As we can see here, we have multiple maps at our disposal. Carto Positron and Dark Matter come pre-loaded with Alteryx and function well as a basic map for your data – but the TomTom and Digital Globe maps you get with the Location Insights packages bring more accuracy and a lot more utility.
Let’s examine a quick comparison below to understand the features of each Base Map.
DigitalGlobe Aerials with Streets
As we can see above, there are some big differences between the 4 main Base Maps.
TomTom US offers a feature rich visual in a familiar and modern styling that makes it easy to immediately distinguish map layers from one another. There’s no mistaking a park with a lake, or an interstate highway with an avenue. Details which could be critical when trying to analyze where your customers live.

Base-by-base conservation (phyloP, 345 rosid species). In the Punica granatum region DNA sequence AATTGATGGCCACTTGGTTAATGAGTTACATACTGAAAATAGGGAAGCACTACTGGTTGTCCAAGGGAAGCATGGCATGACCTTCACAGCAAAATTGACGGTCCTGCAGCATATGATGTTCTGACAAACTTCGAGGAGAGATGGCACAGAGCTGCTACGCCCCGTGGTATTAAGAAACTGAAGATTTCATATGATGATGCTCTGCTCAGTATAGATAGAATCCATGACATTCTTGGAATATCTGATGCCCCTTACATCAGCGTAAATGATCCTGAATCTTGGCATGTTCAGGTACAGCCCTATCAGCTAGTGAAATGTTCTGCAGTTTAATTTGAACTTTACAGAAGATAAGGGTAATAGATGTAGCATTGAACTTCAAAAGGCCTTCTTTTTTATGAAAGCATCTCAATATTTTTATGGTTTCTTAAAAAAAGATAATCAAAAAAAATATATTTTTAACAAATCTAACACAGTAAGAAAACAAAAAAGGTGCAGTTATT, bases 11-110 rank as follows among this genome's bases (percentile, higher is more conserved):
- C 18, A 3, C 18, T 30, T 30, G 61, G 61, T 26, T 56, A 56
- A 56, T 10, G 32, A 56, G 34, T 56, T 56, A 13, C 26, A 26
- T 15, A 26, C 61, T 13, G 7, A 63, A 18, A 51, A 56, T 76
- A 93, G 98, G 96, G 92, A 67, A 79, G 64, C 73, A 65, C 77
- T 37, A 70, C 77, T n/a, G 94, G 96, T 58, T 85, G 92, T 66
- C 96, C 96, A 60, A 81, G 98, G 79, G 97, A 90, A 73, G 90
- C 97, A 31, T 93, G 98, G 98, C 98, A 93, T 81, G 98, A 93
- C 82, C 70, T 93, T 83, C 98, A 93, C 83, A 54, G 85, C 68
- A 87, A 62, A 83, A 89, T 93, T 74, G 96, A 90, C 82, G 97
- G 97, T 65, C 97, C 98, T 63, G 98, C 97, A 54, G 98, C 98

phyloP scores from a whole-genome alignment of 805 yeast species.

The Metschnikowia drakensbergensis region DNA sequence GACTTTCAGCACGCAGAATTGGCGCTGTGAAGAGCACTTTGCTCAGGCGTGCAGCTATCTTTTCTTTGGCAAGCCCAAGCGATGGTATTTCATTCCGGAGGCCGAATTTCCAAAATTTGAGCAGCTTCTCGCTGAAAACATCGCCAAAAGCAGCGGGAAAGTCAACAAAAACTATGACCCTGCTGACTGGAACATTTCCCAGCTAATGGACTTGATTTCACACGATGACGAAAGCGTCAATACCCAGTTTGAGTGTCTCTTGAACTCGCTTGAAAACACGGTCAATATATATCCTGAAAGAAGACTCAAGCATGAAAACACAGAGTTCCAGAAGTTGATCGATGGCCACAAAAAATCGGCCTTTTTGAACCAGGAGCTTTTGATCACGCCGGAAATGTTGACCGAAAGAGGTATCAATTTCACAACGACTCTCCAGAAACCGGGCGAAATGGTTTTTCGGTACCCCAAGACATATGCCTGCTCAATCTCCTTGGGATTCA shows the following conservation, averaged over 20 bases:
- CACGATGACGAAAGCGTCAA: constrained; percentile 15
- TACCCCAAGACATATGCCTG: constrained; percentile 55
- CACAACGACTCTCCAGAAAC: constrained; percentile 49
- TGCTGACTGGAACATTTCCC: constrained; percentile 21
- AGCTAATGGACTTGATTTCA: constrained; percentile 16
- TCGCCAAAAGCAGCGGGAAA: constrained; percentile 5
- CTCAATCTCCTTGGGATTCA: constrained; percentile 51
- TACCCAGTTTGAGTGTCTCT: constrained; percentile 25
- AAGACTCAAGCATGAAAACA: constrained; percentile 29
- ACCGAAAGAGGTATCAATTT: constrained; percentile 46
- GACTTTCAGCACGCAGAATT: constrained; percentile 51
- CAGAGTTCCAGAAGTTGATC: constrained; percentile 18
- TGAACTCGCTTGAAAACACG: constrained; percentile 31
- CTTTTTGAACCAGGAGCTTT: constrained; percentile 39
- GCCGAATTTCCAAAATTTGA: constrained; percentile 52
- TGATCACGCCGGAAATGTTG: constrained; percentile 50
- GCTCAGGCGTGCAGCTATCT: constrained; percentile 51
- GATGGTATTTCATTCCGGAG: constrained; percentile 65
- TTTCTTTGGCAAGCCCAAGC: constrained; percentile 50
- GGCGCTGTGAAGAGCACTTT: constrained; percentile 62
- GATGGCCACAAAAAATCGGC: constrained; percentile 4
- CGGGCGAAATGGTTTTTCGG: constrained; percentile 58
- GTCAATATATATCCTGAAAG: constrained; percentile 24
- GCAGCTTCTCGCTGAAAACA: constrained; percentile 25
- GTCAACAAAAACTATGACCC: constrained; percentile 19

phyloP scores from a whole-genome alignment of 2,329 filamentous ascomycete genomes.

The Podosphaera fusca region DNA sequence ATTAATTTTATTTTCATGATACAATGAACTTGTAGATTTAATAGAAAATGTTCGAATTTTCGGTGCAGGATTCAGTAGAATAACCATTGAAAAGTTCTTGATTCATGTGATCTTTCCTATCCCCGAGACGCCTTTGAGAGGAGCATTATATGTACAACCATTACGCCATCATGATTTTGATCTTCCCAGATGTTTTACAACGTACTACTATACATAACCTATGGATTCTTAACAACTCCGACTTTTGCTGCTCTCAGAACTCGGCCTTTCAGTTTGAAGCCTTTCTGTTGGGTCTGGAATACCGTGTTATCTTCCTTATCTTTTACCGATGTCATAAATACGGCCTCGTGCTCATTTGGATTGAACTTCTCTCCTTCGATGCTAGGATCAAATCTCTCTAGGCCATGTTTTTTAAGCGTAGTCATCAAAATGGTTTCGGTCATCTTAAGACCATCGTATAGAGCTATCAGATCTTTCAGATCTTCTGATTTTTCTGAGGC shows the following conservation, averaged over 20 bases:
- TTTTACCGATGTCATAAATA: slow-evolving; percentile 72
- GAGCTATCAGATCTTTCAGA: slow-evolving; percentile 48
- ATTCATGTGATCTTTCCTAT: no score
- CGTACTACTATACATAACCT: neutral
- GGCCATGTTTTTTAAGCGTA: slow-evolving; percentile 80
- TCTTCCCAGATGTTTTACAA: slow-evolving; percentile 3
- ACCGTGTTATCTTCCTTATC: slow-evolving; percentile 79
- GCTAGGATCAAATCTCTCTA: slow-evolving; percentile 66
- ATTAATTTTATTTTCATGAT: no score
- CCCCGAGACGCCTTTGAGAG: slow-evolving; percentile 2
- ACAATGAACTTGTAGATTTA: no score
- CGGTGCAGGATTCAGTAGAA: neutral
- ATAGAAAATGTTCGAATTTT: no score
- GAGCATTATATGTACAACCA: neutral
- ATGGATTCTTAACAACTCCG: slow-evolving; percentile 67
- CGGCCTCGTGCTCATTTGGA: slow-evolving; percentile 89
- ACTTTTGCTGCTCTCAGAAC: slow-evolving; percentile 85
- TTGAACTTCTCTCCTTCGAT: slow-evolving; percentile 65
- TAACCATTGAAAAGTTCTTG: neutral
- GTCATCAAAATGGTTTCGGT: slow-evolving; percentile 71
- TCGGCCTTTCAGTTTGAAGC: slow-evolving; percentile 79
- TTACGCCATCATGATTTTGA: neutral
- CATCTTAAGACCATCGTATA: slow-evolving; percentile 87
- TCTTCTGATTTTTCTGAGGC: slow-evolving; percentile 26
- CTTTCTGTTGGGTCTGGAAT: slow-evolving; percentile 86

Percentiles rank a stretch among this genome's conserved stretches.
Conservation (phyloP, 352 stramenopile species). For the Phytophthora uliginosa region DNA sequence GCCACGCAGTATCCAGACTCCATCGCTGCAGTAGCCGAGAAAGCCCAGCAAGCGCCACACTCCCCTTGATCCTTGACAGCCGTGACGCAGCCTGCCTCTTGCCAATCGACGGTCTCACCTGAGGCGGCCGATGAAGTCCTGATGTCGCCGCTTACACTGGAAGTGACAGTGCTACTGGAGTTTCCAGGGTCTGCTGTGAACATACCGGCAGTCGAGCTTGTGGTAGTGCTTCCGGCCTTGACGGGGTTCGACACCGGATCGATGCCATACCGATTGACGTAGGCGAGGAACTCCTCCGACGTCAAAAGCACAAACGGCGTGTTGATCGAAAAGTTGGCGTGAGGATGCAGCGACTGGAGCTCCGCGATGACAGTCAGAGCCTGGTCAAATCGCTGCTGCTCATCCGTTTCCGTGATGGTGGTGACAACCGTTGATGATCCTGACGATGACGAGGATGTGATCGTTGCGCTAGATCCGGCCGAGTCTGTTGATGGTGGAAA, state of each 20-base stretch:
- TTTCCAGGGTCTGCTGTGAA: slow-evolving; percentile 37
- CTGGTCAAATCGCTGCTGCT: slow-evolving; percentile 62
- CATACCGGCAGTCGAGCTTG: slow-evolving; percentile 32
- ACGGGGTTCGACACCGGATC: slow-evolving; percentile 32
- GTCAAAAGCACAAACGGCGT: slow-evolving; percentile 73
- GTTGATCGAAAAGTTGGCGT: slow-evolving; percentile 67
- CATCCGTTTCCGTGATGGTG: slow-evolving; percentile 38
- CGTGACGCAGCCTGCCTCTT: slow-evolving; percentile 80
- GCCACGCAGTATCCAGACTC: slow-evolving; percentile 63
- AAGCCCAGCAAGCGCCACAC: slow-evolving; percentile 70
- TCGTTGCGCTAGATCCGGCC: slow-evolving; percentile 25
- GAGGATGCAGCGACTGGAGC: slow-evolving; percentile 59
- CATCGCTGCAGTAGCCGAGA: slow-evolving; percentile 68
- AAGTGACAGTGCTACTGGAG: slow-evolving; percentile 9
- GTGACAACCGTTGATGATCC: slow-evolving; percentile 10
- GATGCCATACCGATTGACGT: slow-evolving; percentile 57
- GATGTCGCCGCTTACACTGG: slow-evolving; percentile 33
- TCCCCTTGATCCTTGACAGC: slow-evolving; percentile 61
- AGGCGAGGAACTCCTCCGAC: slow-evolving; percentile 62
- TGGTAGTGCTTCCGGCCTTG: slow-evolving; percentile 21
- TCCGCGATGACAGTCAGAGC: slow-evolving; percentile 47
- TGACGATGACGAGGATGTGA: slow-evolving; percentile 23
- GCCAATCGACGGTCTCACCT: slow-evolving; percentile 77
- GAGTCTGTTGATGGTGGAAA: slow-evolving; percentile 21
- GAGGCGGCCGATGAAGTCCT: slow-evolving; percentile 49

DigitalGlobe Aerials offers a pure satellite imagery map that makes it easy to pick out specific buildings or sight property lines between farms when manually creating spatial data.
DigitalGlobe Aerials with Streets offers a hybrid between the TomTom map and the DigitalGlobe Aerials – literally. In fact, DigitalGlobe Aerials with Streets uses the very street data used within the TomTom map. The inclusion of street data can give geographic context which is often lacking in a pure satellite imagery map.
Carto – our free map – offers similar features as the TomTom map that will help give context to your spatial data, but it doesn’t include as many layers as TomTom and it is not as easy to distinguish these layers from one another.
While the Map Input tool is useful for creating spatial data at the beginning of our analytical journey, it doesn’t help provide context to the data we are currently working with. Thankfully, the Browse tool has a built-in map function when working with spatial data.